The most important function of any central bank is to undertake monetary control operations. Typically, these operations aim to administer the amount of money (money supply) in the economy and differ according to the monetary policy objectives they intend to achieve.
Monetary policy objectives
Monetary policy is one of the main policy tools used to influence interest rates, inflation and credit availability through changes in the supply of money (or liquidity) available in the economy. It is important to recognize that monetary policy constitutes only one element of an economic policy package and can be combined with a variety of other types of policy (e.g., fiscal policy) to achieve stated economic objectives.
Historically, monetary policy has, to a certain extent, been subservient to fiscal and other policies involved in managing the macro-economy, but nowadays it can be regarded as the main policy tool used to achieve various stated economic policy objectives (or goals).
The main objectives of economic (and monetary) policy include:
i. High employment – often cited as a major goal of economic policy. Having a high level of unemployment results in the economy having idle resources that result in lower levels of production and income, lower growth and possible social unrest. However, this does not necessarily mean that zero unemployment is a preferred policy goal. A certain level of unemployment is often felt to be necessary for the efficient operation of a dynamic economy. It will take people a period of time to switch between jobs, or to retrain for new jobs, and so on – so even near full employment there maybe people switching jobs who are temporarily out of work. This is known as frictional unemployment.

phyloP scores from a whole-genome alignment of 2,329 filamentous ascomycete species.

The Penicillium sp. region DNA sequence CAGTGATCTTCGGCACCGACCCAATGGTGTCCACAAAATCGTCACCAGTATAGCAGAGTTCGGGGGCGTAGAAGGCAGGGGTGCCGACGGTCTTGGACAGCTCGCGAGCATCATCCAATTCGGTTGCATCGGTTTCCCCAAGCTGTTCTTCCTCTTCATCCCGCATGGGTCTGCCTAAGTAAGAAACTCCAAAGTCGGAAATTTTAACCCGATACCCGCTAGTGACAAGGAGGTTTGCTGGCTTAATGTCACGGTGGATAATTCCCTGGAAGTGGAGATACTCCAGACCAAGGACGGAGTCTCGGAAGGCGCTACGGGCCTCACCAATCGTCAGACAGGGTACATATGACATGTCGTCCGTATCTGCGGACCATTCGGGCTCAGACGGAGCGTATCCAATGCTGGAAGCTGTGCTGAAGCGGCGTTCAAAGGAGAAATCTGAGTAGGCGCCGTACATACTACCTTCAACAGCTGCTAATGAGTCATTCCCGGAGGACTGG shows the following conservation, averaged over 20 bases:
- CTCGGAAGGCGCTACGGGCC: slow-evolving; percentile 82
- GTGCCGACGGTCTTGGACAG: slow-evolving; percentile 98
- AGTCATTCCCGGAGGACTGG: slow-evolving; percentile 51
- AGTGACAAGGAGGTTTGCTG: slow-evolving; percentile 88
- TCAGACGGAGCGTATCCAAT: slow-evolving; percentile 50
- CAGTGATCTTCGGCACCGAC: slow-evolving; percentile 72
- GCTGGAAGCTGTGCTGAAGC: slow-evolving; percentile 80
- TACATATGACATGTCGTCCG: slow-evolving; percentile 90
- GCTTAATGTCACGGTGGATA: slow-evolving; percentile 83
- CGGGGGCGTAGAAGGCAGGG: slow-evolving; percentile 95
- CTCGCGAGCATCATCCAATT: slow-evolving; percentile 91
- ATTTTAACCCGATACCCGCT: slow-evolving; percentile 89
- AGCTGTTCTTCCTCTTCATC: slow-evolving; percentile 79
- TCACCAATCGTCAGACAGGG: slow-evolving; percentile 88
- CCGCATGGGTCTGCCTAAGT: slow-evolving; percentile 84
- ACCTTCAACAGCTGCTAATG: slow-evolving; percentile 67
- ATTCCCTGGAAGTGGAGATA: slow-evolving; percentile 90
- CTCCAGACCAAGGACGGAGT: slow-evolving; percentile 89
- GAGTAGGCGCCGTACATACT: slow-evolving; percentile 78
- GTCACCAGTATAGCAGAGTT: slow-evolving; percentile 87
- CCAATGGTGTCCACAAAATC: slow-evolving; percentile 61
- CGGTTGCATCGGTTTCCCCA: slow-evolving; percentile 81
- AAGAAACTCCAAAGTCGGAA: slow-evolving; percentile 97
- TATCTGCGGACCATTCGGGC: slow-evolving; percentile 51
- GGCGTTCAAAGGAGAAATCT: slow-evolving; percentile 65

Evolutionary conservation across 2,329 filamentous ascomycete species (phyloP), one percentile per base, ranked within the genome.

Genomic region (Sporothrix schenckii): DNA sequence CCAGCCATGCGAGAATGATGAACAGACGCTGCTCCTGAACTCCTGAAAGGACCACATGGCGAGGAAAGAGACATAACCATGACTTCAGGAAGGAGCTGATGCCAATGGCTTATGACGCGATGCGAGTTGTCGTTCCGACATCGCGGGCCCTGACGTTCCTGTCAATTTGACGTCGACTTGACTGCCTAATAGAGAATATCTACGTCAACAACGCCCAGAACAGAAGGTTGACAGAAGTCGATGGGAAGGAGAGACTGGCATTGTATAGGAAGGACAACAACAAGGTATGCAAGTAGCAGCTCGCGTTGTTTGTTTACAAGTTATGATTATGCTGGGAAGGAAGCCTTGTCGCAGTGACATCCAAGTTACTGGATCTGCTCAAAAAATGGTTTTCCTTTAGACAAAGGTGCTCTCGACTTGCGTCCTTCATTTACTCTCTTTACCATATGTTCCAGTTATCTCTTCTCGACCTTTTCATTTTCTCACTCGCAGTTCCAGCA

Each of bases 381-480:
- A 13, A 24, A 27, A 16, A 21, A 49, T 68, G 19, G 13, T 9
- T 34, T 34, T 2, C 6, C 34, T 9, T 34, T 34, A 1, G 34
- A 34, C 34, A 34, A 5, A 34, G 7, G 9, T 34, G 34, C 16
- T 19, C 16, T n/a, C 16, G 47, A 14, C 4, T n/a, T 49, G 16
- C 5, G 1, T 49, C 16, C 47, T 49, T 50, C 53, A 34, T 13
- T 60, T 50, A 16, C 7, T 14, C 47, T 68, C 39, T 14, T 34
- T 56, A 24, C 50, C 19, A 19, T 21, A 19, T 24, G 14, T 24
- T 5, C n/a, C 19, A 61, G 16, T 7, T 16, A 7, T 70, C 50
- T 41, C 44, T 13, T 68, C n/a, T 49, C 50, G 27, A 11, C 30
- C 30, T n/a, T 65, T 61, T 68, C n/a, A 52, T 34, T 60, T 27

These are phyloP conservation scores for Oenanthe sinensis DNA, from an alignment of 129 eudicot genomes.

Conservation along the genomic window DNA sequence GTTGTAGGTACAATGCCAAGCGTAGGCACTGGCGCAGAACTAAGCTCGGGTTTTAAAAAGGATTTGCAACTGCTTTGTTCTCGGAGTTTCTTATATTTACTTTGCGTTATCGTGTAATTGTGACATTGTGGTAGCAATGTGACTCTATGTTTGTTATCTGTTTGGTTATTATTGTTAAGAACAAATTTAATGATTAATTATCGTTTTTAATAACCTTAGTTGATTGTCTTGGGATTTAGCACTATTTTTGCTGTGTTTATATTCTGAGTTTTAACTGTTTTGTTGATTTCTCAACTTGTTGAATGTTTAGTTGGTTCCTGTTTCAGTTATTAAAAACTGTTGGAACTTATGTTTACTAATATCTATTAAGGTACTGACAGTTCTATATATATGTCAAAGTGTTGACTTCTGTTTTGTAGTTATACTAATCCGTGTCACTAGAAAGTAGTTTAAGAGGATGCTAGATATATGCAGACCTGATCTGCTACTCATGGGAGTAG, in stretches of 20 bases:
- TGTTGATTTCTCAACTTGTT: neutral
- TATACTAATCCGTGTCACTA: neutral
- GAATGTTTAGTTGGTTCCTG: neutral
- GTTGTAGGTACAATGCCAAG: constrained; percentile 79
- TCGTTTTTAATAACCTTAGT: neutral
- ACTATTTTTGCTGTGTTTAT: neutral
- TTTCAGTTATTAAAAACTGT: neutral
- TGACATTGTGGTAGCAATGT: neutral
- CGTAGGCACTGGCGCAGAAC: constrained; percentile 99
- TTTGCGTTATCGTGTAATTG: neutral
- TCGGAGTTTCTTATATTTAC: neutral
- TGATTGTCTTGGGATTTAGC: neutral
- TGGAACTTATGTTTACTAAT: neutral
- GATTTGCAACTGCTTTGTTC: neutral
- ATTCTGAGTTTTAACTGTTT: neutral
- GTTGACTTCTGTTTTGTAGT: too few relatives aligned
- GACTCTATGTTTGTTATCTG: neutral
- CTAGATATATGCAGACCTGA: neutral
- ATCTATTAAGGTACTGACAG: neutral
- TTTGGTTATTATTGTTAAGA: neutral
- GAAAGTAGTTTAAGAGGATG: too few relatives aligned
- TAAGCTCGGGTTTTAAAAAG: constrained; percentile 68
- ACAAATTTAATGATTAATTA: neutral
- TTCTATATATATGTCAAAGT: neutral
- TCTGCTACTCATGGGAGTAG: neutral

In addition, unemployment may be a consequence of mismatch in skills between workers and what employers want – known as structural unemployment. (Typically, although structural unemployment is undesirable monetary policy cannot alleviate this type of unemployment). The goal of high employment, therefore, does not aim to achieve zero unemployment but seeks to obtain a level above zero that is consistent with matching the demand and supply of labour. This level is known as the natural rate of unemployment. (Note, however, that there is much debate as to what is the appropriate natural level of unemployment – usually a figure of around 4% is cited as the appropriate level)
ii. Price stability – considered an essential objective of economic policy, given the general wish to avoid the costs associated with inflation. Price stability is viewed as desirable because a rising price level creates uncertainty in the economy and this can adversely affect economic growth. Many economists (but by no means all) argue that low inflation is a necessary prerequisite for achieving sustainable economic growth.
iii. Stable economic growth – provides for the increases over time in the living standards of the population. The goal of steady economic growth is closely related to that of high employment because firms are more likely to invest when unemployment is high and firms have idle production they are unlikely to want to invest in building more plants and factories. The rate of economic growth should be at least comparable to the rates experienced by similar nations.